Professor Bela Arora, course leader for MSc Global Governance, has a particular interest in the power relations that serve to maintain the status quo at a global level.
"I have an academic grounding in international security, having extensively researched language, power and exploitation in the nuclear arms control process, and I explore such challenges through a sociological lens.
"This involves analysis of visible and less visible forms of power that are often used to drive consensus building and norm creation. By calling into question the silences and debates that do not make it to the table of discussion, one can get a glimpse of the gate keeping and agenda setting at local, national and international level.
"Research of this nature also engages with the analysis of discourse that places what is said into a social and historical context.
"By looking at the example of international conflict, phrases such as ‘surgical air strikes’ may appear to suggest minimal collateral damage or casualties, but the reality may be rather different. Yet the clinical and targeted image may lead people to support a course of action that they would not otherwise deem acceptable.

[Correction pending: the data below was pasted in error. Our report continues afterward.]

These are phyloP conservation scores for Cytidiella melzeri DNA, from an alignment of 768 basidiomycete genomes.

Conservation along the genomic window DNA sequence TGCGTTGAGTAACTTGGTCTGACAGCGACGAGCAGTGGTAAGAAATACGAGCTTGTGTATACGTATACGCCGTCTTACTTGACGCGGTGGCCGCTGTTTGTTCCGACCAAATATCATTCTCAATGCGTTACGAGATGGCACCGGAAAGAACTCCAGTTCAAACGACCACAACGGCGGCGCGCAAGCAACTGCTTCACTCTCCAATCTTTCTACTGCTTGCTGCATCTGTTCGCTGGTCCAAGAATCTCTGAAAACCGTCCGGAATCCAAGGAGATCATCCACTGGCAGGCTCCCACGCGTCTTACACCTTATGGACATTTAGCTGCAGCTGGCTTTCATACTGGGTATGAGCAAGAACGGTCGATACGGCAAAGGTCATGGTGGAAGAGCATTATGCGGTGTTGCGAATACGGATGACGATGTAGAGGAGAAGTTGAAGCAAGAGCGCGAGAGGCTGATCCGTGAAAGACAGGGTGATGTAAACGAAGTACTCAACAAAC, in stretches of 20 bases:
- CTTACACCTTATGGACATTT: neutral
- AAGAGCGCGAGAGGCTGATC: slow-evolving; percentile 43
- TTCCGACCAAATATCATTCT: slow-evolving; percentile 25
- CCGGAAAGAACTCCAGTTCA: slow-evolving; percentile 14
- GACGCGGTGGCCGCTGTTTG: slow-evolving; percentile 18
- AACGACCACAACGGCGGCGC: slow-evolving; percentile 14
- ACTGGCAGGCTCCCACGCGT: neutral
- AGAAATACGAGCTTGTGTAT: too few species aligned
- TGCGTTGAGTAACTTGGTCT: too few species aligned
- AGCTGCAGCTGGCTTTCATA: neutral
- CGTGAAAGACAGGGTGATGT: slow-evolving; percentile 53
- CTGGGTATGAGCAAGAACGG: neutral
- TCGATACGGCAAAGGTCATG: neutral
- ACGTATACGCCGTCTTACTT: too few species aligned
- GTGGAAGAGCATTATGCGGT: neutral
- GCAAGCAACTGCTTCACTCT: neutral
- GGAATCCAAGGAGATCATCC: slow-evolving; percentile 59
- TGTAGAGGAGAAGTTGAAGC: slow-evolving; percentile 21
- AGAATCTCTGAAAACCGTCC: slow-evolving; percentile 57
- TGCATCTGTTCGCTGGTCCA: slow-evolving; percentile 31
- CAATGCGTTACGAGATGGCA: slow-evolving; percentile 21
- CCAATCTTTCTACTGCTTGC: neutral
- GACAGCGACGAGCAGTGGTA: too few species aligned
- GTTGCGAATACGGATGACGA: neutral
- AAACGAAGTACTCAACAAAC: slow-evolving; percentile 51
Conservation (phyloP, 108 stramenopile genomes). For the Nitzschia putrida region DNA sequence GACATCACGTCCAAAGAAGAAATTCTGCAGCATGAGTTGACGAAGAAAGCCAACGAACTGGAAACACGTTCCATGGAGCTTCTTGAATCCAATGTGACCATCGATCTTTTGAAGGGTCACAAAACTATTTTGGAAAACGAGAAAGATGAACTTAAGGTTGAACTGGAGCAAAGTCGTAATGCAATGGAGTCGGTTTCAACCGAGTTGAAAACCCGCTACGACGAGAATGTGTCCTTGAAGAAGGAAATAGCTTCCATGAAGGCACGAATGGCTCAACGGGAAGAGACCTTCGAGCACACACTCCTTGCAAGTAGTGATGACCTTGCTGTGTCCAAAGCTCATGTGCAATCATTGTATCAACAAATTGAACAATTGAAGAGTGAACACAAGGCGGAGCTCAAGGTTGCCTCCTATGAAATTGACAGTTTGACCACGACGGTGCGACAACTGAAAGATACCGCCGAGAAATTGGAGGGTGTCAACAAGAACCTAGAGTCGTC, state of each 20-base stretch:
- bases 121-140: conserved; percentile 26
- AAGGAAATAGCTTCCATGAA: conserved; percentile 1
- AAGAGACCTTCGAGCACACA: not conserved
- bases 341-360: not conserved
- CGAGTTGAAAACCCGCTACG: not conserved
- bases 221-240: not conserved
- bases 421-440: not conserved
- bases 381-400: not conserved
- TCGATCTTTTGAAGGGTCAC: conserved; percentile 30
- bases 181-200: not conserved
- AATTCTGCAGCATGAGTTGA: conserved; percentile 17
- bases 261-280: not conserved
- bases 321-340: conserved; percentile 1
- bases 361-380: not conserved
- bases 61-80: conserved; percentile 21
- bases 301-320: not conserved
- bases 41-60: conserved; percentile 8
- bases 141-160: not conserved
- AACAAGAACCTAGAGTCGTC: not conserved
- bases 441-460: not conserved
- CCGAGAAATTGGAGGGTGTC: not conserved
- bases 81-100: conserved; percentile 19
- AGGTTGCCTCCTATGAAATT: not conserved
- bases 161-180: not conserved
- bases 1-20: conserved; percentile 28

"One can also look at how international events can be ‘spun’ to increase public sense of insecurity, which in turn can make implementation of harder line policies more palatable. This has clear implications for our civil liberties.
"The media has a pivotal role in reinforcing and reproducing dominant hegemonic discourses, therefore my research additionally examines their role in manufacturing consent.
"My research draws on the work of Antonio Gramsci and I have applied his approach to the analysis of political, social and educational realms."